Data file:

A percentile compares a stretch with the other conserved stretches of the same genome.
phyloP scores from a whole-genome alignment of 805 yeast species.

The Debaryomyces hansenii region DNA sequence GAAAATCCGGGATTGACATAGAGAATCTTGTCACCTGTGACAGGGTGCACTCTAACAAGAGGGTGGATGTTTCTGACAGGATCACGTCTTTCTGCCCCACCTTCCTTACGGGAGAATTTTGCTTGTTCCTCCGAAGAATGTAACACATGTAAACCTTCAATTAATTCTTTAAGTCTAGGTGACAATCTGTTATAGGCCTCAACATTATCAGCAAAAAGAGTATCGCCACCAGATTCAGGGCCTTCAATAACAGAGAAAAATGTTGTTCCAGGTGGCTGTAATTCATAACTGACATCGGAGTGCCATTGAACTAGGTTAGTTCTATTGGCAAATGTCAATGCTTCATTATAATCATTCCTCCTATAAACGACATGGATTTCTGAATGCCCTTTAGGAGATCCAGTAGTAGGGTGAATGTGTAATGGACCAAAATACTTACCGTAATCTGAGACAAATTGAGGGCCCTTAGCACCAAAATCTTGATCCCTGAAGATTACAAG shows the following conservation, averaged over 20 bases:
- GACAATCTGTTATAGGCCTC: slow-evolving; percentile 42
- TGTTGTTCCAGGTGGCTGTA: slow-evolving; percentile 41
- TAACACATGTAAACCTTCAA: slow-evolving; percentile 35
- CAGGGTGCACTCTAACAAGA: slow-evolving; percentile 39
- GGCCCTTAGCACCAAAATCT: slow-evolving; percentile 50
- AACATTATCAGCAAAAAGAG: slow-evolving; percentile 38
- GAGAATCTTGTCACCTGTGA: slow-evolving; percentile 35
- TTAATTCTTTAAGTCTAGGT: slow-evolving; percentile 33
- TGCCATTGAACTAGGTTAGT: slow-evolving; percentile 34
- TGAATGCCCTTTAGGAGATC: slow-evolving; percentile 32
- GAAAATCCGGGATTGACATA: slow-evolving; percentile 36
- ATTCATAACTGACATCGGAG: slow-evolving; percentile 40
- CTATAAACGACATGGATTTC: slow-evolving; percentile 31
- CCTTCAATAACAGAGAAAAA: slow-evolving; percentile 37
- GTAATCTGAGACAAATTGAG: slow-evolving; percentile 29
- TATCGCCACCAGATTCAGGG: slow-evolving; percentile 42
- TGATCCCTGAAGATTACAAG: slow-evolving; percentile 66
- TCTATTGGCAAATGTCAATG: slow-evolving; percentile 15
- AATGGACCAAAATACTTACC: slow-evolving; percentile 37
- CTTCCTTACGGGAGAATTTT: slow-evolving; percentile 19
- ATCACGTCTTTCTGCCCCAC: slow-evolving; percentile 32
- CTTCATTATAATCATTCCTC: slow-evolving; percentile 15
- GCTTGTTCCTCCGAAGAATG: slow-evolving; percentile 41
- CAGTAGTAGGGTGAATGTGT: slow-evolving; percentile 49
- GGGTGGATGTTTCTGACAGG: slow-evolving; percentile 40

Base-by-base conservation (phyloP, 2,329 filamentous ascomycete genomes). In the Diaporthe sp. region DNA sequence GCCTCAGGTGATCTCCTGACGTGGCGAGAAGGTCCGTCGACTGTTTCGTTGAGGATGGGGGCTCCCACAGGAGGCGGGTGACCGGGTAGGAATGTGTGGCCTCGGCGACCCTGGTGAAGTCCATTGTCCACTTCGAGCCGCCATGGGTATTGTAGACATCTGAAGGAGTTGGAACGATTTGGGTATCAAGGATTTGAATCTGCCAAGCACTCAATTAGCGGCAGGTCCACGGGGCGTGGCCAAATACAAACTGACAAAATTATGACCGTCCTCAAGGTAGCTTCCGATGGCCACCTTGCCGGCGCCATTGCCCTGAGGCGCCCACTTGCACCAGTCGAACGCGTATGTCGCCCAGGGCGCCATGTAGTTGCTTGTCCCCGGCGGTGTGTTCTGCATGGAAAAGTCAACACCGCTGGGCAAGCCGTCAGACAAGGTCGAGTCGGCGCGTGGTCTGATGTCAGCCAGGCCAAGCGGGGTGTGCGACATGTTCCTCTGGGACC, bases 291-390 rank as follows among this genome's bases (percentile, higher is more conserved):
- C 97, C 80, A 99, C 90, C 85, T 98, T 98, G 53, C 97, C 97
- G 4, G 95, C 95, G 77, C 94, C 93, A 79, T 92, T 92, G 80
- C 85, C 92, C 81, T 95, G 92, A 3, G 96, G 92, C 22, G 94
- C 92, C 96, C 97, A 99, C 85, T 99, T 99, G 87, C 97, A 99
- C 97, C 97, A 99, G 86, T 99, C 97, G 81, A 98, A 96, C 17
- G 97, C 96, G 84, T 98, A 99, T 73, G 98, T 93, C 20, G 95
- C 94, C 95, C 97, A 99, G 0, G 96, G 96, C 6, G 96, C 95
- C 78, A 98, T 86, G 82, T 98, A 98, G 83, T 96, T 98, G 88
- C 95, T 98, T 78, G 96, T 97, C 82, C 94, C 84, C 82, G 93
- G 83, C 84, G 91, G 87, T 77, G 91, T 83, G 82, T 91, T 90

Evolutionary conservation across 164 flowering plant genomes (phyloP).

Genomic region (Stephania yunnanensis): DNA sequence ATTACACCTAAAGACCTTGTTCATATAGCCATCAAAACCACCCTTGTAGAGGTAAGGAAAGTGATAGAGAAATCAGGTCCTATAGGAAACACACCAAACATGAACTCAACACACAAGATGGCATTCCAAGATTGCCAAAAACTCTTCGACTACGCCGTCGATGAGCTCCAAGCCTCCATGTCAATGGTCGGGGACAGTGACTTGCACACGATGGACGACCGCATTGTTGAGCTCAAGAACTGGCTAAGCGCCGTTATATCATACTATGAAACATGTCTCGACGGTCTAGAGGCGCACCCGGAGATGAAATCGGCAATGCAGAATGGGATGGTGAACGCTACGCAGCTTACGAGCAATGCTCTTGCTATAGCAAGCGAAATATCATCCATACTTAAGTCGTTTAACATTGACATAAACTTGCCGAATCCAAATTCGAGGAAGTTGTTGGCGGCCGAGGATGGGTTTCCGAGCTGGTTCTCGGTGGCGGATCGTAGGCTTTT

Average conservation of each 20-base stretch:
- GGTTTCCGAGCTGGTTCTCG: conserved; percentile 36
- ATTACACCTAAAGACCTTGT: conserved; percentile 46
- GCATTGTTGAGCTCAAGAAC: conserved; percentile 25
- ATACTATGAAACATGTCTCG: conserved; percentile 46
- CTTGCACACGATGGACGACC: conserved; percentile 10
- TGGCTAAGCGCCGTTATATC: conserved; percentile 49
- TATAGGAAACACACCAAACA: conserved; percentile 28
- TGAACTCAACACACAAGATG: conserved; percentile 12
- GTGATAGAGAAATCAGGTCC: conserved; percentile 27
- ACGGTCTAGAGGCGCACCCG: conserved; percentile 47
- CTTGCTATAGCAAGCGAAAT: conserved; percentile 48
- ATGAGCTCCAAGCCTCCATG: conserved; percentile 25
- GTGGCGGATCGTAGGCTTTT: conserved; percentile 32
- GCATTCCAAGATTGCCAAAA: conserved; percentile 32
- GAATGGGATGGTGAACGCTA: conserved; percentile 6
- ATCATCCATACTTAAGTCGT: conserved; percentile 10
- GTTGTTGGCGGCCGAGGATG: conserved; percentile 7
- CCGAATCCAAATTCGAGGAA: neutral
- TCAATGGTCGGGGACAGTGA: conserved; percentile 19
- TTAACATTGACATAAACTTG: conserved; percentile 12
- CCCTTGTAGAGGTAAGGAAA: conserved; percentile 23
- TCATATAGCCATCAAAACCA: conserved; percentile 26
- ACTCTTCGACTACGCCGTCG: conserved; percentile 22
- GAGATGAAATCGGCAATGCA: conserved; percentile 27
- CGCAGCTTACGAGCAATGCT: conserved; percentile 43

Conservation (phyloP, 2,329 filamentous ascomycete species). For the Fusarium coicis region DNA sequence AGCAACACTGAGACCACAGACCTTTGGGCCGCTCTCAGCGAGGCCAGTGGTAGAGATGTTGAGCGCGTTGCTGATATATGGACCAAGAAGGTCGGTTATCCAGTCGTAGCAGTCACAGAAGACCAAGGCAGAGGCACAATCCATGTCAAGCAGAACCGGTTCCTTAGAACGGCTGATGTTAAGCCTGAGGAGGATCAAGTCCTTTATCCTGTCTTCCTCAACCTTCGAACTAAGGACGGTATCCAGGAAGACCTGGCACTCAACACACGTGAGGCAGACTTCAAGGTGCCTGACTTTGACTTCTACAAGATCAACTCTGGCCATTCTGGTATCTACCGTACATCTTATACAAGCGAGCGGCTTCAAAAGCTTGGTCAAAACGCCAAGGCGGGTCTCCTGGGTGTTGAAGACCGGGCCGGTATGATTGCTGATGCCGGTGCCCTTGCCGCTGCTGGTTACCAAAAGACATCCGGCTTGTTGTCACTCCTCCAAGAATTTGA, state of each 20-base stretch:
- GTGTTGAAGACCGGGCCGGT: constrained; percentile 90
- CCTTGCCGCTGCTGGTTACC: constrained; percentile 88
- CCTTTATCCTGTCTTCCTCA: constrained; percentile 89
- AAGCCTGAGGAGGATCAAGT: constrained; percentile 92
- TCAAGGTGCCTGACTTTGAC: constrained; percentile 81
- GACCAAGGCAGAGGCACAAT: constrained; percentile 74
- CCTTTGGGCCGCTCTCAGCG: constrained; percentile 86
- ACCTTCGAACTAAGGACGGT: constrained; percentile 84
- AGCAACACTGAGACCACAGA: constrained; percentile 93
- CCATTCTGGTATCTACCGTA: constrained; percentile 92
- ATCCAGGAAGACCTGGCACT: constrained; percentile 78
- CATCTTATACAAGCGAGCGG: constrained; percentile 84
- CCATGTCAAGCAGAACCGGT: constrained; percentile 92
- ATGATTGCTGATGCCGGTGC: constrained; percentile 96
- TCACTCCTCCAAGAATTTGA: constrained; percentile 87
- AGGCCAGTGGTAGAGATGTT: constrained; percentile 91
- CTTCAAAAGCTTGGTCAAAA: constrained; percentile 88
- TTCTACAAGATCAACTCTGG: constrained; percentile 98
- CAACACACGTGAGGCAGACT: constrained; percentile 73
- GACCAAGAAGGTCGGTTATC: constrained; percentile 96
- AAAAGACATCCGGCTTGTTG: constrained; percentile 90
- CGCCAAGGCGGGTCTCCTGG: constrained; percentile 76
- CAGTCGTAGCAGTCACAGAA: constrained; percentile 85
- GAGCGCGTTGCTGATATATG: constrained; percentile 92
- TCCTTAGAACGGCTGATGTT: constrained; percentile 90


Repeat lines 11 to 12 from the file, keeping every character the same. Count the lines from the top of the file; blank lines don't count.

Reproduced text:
- TTAATTCTTTAAGTCTAGGT: slow-evolving; percentile 33
- TGCCATTGAACTAGGTTAGT: slow-evolving; percentile 34